The concerns underlying these votes about the economic consequences of globalization and accelerating technological change are absolutely understandable. The automation of factories has already decimated jobs in traditional manufacturing, and the rise of artificial intelligence is likely to extend this job destruction deep into the middle classes, with only the most caring, creative or supervisory roles remaining.
This in turn will accelerate the already widening economic inequality around the world. The internet and the platforms that it makes possible allow very small groups of individuals to make enormous profits while employing very few people. This is inevitable, it is progress, but it is also socially destructive.
We need to put this alongside the financial crash, which brought home to people that a very few individuals working in the financial sector can accrue huge rewards and that the rest of us underwrite that success and pick up the bill when their greed leads us astray. So taken together we are living in a world of widening, not diminishing, financial inequality, in which many people can see not just their standard of living, but their ability to earn a living at all, disappearing. It is no wonder then that they are searching for a new deal, which Trump and Brexit might have appeared to represent.
It is also the case that another unintended consequence of the global spread of the internet and social media is that the stark nature of these inequalities is far more apparent than it has been in the past. For me, the ability to use technology to communicate has been a liberating and positive experience. Without it, I would not have been able to continue working these many years past.
But it also means that the lives of the richest people in the most prosperous parts of the world are agonizingly visible to anyone, however poor, who has access to a phone. And since there are now more people with a telephone than access to clean water in sub-Saharan Africa, this will shortly mean nearly everyone on our increasingly crowded planet will not be able to escape the inequality.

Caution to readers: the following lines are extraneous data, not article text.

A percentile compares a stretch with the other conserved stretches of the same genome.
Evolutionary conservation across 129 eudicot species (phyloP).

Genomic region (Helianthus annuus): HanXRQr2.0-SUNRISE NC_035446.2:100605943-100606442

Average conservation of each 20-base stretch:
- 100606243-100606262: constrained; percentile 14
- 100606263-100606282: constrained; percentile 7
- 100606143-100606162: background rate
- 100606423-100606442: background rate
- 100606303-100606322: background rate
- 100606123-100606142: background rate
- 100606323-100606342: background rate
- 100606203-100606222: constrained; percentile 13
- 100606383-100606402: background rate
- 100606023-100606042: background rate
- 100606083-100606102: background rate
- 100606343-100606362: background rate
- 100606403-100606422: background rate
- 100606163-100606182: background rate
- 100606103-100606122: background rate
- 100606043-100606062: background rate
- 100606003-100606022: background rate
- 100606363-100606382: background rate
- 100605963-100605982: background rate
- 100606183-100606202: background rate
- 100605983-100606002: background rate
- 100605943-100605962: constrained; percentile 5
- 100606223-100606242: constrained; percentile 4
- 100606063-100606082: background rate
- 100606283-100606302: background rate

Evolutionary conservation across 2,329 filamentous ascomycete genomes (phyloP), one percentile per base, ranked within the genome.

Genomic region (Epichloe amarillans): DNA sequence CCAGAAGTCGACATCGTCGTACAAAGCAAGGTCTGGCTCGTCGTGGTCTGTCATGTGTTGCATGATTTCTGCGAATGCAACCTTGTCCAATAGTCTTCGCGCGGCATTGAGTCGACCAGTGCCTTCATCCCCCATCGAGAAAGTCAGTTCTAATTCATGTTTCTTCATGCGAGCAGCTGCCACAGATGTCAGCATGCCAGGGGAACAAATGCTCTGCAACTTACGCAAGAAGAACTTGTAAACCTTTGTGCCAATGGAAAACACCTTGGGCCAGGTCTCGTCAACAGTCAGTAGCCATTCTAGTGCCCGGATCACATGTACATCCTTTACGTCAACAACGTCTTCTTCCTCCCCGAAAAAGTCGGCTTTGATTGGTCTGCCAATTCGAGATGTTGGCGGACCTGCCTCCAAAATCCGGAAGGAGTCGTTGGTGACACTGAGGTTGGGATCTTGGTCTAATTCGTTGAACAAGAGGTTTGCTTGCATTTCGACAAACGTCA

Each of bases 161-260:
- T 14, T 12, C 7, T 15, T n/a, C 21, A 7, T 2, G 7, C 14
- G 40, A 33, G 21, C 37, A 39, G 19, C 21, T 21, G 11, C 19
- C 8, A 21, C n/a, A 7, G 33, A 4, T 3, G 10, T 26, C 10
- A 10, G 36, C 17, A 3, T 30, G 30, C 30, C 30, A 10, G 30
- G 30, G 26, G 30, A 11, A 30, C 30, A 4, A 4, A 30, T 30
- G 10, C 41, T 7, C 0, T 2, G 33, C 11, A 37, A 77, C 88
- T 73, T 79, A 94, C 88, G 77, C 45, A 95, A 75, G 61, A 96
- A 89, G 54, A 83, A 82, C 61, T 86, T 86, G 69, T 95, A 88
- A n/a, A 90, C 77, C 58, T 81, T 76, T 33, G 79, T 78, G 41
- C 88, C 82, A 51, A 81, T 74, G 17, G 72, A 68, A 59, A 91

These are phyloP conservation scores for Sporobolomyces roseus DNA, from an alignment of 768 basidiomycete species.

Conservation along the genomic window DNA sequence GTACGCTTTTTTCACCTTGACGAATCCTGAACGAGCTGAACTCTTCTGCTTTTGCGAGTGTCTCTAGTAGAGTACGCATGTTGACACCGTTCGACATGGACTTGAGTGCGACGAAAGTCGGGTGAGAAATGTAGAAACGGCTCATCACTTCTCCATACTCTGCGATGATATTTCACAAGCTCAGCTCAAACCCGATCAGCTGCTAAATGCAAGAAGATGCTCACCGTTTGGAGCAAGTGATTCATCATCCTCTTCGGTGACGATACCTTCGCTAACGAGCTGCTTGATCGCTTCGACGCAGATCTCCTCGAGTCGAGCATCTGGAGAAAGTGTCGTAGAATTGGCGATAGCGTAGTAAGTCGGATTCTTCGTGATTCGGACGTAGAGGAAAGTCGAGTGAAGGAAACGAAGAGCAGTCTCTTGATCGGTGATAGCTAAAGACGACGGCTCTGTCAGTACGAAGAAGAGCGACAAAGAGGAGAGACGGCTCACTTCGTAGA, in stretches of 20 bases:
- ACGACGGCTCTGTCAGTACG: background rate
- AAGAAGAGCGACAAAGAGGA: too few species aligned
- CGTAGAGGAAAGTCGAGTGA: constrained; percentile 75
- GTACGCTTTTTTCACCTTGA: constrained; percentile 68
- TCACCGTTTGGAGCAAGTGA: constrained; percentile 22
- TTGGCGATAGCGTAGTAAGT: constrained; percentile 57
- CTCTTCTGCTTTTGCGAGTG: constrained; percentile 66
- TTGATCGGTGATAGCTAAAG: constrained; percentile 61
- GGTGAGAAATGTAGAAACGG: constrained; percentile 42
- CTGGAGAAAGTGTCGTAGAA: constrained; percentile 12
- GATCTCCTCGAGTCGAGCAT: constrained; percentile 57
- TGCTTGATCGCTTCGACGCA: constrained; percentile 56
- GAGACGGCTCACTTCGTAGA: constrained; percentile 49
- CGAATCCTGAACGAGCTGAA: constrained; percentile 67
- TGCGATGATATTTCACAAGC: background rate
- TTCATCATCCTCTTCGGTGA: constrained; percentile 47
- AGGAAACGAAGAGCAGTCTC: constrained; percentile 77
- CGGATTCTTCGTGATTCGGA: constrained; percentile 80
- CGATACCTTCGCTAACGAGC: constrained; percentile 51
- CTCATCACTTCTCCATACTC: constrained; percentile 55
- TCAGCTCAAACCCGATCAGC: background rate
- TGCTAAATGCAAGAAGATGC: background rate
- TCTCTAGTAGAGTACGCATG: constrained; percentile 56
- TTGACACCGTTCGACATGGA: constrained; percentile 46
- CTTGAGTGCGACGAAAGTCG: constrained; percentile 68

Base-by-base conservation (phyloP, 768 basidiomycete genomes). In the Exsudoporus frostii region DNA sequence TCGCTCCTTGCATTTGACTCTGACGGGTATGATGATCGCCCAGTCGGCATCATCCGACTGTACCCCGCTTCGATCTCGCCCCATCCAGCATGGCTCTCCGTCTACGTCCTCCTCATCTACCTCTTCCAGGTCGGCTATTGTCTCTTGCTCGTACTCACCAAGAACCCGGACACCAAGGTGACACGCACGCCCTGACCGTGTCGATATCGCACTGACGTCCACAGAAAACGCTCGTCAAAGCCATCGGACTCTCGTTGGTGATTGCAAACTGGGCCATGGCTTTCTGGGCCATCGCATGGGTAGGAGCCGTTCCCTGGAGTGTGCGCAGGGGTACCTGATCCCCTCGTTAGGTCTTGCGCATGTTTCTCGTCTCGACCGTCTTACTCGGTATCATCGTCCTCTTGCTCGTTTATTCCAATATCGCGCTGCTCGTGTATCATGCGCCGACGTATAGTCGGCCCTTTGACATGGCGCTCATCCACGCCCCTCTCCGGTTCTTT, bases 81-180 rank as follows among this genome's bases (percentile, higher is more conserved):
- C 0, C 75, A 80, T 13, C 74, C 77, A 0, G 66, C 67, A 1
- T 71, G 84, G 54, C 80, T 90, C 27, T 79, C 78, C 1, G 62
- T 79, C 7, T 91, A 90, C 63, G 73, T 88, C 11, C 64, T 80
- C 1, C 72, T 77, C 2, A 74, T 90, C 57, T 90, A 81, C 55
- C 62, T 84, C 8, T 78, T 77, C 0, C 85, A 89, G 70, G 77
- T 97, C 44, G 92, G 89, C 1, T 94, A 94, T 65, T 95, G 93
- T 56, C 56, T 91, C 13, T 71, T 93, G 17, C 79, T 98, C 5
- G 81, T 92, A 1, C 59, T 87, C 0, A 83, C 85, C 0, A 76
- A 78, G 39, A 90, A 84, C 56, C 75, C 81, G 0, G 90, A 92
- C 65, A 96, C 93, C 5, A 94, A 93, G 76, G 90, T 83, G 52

The consequences of this are plain to see: the rural poor flock to cities, to shanty towns, driven by hope. And then often, finding that the Instagram nirvana is not available there, they seek it overseas, joining the ever greater numbers of economic migrants in search of a better life. These migrants in turn place new demands on the infrastructures and economies of the countries in which they arrive, undermining tolerance and further fuelling political populism.
For me, the really concerning aspect of this is that now, more than at any time in our history, our species needs to work together. We face awesome environmental challenges: climate change, food production, overpopulation, the decimation of other species, epidemic disease, acidification of the oceans.
Together, they are a reminder that we are at the most dangerous moment in the development of humanity. We now have the technology to destroy the planet on which we live, but have not yet developed the ability to escape it. Perhaps in a few hundred years, we will have established human colonies amid the stars, but right now we only have one planet, and we need to work together to protect it.
To do that, we need to break down, not build up, barriers within and between nations. If we are to stand a chance of doing that, the world’s leaders need to acknowledge that they have failed and are failing the many. With resources increasingly concentrated in the hands of a few, we are going to have to learn to share far more than at present.
With not only jobs but entire industries disappearing, we must help people to retrain for a new world and support them financially while they do so. If communities and economies cannot cope with current levels of migration, we must do more to encourage global development, as that is the only way that the migratory millions will be persuaded to seek their future at home.
We can do this, I am an enormous optimist for my species; but it will require the elites, from London to Harvard, from Cambridge to Hollywood, to learn the lessons of the past year. To learn above all a measure of humility.